Excavations have been carried out on the acropolis and its adjacencies, in an area known as the agora, and in the neighborhood of Porta Marina Sud, as well as around Porta Rosa and its approaches and at scattered points in the S and E quarters. On the acropolis the most important remains are those of a large Ionic temple, now reduced to its foundations (32.50 x 18.35 m) partially covered by a mediaeval castle. This dominated the view, and around it were later constructed the terraces and porticos of an extensive sanctuary. The earliest material is of the 6th c., but the temple building is early 5th. Under it is a stretch of fine archaic work.

On the S slope of the acropolis, in part buried by a terrace wall of the early 5th c., are foundations of small buildings in “Lesbian” polygonal masonry. These seem to be remains of the first settlement, or possibly (on the evidence of pottery found here) a still more ancient station going back to the early 6th c. It is interesting that these all seem to have faced E and were aligned with a regular grid of streets.

Along the crest of the main spur a number of temples and sanctuaries of a wide range of dates have been explored. The most important are a long, narrow temenos on the minor acropolis where a stele to Poseidon Asphaleios was found and a vast terrace (ca. 110 x 100 m) near the summit of the city with a long altar (25.35 x 7 m) reminiscent of that of Hieron at Syracuse.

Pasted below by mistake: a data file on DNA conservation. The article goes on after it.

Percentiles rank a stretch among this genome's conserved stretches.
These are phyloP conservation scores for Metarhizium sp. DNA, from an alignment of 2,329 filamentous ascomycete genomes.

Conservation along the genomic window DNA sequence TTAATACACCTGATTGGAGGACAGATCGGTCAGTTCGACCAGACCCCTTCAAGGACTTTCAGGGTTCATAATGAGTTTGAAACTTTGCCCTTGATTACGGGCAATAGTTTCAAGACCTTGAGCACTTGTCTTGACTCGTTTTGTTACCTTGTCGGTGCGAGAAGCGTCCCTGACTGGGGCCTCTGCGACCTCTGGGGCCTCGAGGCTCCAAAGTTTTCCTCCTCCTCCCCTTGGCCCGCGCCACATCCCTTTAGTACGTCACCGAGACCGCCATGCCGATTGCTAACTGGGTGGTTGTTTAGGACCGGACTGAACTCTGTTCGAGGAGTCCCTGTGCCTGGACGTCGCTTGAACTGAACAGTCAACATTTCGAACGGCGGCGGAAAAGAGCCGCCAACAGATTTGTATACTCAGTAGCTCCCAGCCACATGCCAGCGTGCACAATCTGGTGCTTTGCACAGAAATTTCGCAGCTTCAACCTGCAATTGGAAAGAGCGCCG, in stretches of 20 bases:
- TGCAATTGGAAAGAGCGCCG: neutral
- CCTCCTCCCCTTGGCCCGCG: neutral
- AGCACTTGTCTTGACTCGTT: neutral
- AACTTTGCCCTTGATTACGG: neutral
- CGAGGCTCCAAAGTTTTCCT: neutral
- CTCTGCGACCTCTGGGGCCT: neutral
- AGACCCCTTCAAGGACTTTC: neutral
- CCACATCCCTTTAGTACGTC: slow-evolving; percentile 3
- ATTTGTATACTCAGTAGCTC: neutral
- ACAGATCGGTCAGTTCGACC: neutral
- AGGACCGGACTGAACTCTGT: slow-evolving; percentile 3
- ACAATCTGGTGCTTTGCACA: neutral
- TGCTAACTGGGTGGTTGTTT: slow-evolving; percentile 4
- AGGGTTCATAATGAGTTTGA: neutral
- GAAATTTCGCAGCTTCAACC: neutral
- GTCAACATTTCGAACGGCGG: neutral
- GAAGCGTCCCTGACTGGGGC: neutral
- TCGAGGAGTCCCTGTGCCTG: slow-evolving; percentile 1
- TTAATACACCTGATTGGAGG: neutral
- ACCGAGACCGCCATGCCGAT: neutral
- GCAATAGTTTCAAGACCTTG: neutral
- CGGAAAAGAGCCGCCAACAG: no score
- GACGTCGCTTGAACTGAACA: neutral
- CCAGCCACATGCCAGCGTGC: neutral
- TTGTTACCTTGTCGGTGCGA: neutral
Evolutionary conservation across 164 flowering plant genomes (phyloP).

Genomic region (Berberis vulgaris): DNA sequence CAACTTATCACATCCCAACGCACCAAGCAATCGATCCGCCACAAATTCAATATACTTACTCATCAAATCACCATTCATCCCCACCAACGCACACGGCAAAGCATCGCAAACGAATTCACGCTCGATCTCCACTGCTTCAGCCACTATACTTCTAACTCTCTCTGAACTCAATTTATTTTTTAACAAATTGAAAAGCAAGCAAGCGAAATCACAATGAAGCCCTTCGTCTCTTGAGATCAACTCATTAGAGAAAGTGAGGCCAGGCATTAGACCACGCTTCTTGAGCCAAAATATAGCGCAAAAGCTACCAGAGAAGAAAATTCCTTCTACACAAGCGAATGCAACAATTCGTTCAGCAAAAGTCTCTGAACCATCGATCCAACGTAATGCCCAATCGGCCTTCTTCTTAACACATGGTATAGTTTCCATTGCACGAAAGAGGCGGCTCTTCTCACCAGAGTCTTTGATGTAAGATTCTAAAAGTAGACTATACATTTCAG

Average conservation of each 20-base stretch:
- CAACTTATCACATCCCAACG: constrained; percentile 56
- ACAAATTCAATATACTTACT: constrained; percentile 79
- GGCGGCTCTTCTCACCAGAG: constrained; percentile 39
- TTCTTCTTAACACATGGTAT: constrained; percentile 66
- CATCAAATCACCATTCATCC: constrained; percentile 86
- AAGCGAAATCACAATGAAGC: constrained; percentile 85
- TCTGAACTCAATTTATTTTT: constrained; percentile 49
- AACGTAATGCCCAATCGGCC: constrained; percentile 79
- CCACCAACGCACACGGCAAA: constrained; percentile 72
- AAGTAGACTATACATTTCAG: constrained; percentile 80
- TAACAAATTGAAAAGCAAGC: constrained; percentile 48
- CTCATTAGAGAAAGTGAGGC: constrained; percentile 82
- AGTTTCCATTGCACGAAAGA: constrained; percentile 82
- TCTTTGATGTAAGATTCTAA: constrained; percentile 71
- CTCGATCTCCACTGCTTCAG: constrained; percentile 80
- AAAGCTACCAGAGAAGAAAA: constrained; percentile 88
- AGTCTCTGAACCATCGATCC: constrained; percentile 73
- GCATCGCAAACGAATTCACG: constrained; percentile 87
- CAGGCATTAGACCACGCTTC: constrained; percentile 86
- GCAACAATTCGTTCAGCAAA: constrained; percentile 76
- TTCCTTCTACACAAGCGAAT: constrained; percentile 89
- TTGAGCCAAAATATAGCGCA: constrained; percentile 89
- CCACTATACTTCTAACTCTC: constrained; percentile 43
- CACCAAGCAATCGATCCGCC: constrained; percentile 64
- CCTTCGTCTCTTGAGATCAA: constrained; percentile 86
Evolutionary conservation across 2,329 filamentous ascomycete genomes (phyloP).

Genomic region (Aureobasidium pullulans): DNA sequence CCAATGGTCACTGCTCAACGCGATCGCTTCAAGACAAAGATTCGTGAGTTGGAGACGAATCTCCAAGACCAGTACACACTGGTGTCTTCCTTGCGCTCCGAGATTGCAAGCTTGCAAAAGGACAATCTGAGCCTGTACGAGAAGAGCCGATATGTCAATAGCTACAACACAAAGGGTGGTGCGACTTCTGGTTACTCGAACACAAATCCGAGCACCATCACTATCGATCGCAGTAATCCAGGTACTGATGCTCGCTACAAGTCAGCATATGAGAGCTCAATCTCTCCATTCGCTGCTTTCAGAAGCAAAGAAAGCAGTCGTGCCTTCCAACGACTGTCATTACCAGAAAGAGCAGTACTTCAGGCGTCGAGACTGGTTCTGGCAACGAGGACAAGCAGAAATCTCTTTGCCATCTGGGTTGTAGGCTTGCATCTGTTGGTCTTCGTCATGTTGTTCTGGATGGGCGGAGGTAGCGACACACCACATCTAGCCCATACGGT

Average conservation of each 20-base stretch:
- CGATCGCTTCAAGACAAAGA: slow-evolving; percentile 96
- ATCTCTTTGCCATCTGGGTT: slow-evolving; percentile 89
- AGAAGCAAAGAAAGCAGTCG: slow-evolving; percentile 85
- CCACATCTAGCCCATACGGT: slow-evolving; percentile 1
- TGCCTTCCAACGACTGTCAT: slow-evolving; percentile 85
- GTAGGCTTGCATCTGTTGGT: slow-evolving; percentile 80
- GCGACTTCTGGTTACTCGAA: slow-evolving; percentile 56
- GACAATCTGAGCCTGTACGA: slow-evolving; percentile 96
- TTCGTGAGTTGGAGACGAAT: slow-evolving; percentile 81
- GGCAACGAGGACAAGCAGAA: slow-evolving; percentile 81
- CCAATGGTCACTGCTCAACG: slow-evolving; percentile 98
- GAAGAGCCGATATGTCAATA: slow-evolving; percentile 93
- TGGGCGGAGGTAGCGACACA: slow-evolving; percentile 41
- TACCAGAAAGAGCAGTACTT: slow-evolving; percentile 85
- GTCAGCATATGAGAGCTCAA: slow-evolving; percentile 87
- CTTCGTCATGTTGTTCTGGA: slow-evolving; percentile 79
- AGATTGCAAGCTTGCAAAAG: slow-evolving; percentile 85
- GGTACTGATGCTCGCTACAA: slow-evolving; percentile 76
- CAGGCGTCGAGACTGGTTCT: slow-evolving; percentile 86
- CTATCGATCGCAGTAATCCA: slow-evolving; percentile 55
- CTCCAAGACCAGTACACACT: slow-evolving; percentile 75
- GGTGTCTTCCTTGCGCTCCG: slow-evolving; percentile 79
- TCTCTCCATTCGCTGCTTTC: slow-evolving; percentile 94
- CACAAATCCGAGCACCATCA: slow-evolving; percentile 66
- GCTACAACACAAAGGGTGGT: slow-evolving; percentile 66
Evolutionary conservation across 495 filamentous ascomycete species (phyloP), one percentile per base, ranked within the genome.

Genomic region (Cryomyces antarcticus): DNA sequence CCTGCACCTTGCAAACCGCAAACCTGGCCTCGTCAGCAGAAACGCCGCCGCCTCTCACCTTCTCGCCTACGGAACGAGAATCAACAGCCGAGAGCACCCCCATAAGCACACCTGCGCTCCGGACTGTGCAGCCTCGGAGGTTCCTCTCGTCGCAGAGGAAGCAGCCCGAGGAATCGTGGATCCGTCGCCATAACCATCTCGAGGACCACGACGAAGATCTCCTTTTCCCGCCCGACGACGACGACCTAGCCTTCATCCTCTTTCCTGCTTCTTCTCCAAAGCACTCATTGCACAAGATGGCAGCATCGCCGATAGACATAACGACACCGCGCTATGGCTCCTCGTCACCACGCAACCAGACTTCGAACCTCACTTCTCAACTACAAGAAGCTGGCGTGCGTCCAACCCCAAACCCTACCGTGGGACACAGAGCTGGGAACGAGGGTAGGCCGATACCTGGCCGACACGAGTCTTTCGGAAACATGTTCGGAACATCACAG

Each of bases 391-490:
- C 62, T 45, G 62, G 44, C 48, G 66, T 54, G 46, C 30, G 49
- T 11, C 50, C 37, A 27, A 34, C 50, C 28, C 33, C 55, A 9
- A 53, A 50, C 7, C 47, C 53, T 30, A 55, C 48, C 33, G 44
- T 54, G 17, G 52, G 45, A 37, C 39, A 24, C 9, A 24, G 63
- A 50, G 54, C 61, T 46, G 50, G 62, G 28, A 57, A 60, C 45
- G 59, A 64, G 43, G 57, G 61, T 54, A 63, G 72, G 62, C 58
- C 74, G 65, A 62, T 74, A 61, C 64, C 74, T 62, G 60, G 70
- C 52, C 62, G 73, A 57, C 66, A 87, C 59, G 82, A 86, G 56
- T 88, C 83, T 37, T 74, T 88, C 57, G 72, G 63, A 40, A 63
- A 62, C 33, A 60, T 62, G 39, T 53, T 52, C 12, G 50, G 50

The agora area, on the slope S of Porta Rosa, consists of a small public square surrounded by colonnades under which passes an elaborate channel, best examined uphill from the square, that drained the surrounding slopes, taking the water to the sea. To the E are remains of a series of buildings that may be dependencies of the agora. The terrain here is steep and broken, and the area was repeatedly rebuilt, but the original plan seems to have been of high antiquity, though what can be seen today is for the most part Hellenistic and Roman. The drain is dated to the beginning of the 3d c. B.C.

In the vicinity of Porta Marina Sud a considerable area has been cleared. Here the most interesting remains are a building with cryptoporticus that fills a whole insula, apparently headquarters of a medical association, where a number of sculptures and inscriptions were recovered, and a bothros which was found full of votive material, possibly dedicated to Eros. A number of small houses belonging to the Roman period have been found in this area; these are all of peristyle plan, no atrium house being known on the site.

The excavators believe that the city was devastated by catastrophes toward the beginning of the 3d c. B.C., toward the middle of the 1st c. A.D., and toward the end of the 5th c. After the first two the city was rebuilt along its original pattern, but after the last no rebuilding was undertaken.


P. C. Sestieri, “Greek Elea-Roman Velia” Archaeology 10 (1957) 2-10I; La Parola del Passatci 25 (1970) 5-300, 21 (1966) 153-420 (articles by various authors on “Velia ed i Focei in Occidente”); M. Napoli, Guida degli scavi di Velia, Cava de'Tirreni (Di Mauro) (1972)MP.